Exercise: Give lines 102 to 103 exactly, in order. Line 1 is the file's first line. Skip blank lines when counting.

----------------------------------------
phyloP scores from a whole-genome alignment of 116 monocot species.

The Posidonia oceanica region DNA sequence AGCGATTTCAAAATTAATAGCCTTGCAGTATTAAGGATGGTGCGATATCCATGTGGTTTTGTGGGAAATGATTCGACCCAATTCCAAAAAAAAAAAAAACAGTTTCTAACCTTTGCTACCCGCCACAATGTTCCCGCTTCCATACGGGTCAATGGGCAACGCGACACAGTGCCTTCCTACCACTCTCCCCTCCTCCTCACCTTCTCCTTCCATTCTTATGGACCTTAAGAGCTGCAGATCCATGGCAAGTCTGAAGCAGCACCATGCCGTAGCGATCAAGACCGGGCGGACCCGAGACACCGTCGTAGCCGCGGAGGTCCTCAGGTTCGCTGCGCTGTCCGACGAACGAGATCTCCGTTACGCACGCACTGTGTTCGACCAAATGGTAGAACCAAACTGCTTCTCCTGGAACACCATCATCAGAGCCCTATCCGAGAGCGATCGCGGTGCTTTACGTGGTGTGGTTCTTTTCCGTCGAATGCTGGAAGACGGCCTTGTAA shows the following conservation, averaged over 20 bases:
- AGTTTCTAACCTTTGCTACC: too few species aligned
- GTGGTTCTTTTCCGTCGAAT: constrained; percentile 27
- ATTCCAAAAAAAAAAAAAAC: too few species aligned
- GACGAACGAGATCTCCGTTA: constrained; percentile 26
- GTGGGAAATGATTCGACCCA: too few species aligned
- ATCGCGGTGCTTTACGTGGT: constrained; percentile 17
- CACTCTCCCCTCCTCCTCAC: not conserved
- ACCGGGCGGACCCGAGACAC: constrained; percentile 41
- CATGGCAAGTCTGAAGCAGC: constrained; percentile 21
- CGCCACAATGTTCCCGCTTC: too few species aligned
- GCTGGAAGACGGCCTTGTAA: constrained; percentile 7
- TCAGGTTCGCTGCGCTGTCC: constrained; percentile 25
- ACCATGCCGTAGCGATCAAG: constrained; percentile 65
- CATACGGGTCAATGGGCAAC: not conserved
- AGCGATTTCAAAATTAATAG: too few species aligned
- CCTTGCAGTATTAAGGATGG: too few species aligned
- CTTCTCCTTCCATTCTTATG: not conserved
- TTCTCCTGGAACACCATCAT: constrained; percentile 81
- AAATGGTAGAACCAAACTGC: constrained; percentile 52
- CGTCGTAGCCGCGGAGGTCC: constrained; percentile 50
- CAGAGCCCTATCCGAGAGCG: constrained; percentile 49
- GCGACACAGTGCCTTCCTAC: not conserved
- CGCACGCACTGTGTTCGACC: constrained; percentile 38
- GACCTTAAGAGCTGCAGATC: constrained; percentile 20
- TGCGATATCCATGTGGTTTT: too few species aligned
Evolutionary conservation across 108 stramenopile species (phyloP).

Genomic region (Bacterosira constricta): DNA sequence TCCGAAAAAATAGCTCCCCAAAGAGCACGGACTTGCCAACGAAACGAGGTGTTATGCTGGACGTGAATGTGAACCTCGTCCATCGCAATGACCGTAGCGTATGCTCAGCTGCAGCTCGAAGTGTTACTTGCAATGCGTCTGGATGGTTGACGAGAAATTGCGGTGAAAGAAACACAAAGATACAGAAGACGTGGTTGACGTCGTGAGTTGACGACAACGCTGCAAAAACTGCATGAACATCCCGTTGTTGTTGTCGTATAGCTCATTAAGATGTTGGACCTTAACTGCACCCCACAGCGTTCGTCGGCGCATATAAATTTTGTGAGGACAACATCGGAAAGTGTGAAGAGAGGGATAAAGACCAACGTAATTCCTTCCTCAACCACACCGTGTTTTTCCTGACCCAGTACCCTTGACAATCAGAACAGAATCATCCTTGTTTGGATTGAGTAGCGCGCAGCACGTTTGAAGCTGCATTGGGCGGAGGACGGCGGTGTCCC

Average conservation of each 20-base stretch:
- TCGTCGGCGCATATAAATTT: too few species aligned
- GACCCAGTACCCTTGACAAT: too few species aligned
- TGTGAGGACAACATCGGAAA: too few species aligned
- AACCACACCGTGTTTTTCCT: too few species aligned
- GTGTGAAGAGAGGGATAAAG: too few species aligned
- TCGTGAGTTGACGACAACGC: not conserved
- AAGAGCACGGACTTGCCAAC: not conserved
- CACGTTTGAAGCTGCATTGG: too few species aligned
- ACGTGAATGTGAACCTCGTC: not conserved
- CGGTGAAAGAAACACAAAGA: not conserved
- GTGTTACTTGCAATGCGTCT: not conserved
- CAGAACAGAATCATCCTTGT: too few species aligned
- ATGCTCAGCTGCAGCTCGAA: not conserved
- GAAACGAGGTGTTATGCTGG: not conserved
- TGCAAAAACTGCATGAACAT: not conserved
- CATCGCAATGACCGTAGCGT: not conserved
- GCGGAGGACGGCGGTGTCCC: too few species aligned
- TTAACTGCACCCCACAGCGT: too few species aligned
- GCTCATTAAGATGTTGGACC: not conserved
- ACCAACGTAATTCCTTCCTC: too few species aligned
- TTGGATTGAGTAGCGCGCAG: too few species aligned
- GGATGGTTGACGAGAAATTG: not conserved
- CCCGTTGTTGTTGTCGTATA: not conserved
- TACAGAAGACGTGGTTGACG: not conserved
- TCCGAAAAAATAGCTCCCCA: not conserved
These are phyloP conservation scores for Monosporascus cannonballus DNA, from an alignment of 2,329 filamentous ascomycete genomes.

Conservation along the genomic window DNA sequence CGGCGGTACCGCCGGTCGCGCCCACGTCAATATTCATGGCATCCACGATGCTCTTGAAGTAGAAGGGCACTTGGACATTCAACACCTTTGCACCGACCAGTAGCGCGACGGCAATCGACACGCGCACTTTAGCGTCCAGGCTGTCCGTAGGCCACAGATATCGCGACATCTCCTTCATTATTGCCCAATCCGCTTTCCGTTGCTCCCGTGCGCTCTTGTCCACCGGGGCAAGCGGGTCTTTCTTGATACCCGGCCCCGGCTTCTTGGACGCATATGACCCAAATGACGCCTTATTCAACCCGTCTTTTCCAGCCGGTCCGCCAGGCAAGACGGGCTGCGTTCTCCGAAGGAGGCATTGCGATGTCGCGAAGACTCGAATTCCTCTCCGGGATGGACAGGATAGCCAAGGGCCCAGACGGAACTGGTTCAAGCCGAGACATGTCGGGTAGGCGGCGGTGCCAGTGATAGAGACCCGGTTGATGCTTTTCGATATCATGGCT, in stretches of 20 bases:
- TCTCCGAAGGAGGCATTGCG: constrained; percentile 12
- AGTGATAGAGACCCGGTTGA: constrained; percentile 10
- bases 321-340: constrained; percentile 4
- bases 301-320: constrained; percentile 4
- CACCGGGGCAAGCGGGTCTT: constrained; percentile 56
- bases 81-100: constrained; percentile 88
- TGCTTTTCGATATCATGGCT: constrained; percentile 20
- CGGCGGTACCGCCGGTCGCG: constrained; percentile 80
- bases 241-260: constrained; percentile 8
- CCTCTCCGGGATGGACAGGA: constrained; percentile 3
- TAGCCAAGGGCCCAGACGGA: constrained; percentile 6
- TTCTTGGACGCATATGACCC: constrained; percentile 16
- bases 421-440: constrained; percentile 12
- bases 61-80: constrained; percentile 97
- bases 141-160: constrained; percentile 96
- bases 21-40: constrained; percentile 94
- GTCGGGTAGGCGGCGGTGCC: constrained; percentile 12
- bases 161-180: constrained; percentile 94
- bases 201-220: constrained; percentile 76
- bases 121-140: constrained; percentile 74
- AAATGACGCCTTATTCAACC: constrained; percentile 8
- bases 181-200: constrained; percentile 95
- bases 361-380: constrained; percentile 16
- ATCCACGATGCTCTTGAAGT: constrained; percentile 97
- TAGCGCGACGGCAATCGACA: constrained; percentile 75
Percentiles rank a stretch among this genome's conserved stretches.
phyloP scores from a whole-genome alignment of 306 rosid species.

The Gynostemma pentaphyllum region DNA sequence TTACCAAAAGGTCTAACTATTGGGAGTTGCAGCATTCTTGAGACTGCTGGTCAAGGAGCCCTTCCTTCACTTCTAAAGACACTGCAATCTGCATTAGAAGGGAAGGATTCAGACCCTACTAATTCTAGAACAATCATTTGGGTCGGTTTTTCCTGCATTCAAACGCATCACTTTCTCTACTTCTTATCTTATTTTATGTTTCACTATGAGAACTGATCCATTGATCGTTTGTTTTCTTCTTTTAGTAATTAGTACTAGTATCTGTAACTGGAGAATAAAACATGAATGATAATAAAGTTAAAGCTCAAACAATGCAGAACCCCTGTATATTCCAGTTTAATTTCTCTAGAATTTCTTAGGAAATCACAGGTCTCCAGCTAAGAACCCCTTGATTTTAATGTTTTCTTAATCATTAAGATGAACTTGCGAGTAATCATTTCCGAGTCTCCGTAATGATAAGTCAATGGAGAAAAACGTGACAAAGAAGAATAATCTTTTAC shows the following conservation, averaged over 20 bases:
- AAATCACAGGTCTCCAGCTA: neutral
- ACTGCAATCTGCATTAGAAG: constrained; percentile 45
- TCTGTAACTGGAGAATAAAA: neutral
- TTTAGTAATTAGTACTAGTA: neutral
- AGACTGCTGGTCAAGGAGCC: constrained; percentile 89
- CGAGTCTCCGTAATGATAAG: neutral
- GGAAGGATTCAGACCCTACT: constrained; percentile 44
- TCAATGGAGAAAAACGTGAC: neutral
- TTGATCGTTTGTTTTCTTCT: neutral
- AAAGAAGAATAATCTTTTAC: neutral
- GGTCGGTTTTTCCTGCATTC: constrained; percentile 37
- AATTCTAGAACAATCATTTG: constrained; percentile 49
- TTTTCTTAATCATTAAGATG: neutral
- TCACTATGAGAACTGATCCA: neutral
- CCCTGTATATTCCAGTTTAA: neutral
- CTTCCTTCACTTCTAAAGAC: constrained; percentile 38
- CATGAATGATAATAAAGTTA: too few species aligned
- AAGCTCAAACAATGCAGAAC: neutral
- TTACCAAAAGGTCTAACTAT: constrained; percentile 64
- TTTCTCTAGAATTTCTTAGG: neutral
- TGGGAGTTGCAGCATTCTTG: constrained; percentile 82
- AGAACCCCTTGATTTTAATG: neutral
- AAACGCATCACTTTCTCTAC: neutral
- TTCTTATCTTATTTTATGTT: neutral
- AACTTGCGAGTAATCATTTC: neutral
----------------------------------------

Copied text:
- CATGAATGATAATAAAGTTA: too few species aligned
- AAGCTCAAACAATGCAGAAC: neutral